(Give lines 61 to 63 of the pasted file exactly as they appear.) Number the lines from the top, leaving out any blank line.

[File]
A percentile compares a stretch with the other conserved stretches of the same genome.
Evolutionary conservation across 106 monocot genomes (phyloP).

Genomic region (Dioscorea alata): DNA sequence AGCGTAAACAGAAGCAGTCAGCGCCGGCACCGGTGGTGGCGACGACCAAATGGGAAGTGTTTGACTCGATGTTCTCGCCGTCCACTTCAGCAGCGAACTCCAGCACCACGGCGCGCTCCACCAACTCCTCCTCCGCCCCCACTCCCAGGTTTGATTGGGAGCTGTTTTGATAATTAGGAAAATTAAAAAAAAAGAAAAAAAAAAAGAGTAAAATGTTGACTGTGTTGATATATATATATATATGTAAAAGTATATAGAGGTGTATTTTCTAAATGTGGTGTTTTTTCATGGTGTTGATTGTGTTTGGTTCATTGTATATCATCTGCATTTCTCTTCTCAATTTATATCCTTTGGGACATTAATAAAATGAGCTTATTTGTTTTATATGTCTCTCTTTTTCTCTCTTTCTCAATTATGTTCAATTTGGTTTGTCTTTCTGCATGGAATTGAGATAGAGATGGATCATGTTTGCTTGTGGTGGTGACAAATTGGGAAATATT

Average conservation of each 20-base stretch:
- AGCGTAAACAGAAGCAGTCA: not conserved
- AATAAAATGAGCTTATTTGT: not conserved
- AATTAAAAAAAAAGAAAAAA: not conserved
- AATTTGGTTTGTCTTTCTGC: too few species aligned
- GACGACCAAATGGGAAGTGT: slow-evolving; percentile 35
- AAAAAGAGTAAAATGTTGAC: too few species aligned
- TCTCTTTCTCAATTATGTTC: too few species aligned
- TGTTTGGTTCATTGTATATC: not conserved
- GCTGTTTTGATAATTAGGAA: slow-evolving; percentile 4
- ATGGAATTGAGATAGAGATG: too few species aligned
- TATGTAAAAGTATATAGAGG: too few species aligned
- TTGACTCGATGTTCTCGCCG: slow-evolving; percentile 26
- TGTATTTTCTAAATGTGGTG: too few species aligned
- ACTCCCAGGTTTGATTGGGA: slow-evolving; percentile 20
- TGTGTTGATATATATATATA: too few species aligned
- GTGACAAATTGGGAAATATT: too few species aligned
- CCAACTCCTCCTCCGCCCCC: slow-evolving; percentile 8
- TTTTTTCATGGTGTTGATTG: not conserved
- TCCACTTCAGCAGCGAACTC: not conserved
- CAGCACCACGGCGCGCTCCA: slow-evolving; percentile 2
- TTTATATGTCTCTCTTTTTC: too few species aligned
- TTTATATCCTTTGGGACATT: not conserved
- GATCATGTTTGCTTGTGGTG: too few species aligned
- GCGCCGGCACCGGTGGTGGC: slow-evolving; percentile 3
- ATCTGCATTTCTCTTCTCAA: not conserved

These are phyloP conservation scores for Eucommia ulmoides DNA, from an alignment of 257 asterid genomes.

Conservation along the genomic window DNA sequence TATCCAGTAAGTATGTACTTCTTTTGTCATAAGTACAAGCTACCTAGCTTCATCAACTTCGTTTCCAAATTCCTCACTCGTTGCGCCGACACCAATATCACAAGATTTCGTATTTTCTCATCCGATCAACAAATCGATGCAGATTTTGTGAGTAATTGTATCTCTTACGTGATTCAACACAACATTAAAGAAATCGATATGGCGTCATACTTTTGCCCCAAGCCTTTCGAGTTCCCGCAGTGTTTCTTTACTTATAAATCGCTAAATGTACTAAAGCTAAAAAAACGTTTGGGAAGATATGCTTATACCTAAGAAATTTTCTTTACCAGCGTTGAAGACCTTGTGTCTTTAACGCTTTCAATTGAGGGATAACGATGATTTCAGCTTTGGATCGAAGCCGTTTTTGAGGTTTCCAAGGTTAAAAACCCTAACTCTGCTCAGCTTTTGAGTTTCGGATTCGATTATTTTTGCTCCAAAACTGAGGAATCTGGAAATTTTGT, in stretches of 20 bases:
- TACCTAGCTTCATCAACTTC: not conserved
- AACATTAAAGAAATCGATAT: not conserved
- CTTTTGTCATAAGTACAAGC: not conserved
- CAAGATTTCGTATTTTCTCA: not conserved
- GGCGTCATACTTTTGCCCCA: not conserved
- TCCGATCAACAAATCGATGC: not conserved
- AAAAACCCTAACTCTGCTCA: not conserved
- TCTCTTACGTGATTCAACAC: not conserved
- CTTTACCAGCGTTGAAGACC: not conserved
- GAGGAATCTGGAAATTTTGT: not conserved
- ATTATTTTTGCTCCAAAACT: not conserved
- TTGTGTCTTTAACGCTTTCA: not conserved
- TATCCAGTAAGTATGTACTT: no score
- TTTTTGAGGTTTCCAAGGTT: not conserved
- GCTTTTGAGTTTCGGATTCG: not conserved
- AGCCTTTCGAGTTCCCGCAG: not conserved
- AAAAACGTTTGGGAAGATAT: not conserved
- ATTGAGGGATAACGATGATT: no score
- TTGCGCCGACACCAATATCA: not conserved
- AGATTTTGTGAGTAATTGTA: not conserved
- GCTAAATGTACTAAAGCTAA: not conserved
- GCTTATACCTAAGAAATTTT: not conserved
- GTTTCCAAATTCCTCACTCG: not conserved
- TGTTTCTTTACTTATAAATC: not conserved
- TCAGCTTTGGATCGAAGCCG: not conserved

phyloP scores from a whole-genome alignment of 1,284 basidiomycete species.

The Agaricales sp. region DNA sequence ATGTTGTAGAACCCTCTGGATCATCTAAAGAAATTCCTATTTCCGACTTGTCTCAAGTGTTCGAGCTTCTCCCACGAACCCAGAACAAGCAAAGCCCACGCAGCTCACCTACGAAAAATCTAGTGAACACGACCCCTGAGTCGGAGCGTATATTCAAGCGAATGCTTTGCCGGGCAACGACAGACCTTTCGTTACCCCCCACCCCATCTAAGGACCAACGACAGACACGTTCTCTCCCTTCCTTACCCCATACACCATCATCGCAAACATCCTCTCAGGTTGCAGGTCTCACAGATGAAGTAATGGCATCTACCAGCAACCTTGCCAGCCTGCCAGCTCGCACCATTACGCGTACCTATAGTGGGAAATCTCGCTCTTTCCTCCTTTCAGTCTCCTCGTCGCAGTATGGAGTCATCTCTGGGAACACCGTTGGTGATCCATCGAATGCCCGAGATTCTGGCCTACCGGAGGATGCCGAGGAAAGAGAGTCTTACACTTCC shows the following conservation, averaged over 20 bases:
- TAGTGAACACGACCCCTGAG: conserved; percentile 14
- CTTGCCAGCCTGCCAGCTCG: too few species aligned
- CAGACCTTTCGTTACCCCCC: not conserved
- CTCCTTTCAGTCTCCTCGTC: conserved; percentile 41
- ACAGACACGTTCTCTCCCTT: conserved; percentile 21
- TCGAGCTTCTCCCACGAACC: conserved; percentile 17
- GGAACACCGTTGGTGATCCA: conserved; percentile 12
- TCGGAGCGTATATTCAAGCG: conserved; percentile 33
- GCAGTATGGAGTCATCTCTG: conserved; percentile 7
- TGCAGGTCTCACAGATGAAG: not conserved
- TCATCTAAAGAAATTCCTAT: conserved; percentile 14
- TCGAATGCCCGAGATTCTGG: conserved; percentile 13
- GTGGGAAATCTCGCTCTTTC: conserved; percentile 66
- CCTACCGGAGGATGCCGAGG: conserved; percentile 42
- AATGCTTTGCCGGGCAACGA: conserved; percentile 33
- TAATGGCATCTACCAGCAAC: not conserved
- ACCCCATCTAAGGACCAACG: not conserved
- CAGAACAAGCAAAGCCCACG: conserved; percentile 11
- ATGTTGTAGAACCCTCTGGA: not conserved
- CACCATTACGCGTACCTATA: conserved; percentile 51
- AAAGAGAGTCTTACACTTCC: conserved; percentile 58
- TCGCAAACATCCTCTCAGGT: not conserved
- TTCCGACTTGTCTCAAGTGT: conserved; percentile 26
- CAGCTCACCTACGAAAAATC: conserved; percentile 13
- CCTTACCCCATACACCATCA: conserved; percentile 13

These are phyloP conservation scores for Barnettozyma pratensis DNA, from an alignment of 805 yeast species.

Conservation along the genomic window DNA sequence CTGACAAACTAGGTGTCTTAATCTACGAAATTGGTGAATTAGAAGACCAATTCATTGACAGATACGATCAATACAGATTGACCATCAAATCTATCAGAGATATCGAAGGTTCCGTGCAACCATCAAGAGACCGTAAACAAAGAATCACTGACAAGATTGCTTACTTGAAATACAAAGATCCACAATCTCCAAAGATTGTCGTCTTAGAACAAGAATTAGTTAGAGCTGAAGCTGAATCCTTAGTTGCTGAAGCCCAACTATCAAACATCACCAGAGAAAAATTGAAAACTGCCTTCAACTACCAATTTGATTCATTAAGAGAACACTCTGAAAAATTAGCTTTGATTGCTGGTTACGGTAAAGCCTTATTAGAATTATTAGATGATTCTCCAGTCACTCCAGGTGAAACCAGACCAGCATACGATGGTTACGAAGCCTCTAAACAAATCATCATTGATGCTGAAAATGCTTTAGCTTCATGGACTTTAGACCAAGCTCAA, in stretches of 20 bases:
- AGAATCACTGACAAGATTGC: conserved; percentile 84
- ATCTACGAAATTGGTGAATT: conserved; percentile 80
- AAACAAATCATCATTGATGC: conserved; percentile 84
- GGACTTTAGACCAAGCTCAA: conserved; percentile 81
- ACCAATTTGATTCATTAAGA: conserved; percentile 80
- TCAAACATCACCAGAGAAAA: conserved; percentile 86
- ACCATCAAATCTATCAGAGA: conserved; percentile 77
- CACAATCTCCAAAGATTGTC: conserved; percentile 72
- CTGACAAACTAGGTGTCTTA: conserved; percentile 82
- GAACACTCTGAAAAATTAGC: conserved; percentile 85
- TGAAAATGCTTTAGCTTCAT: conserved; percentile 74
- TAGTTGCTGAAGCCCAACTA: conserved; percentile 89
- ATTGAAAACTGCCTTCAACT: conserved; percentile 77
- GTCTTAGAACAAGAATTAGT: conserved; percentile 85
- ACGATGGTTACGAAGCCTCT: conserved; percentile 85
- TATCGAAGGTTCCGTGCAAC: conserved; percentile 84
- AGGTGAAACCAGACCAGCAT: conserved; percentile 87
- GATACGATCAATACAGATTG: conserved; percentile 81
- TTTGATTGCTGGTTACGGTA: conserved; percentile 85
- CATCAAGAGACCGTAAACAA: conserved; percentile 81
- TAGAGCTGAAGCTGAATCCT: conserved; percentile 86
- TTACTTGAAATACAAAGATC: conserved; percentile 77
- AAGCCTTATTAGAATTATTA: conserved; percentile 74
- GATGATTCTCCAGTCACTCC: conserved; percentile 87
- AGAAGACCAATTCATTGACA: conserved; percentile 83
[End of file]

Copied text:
- CAGACCTTTCGTTACCCCCC: not conserved
- CTCCTTTCAGTCTCCTCGTC: conserved; percentile 41
- ACAGACACGTTCTCTCCCTT: conserved; percentile 21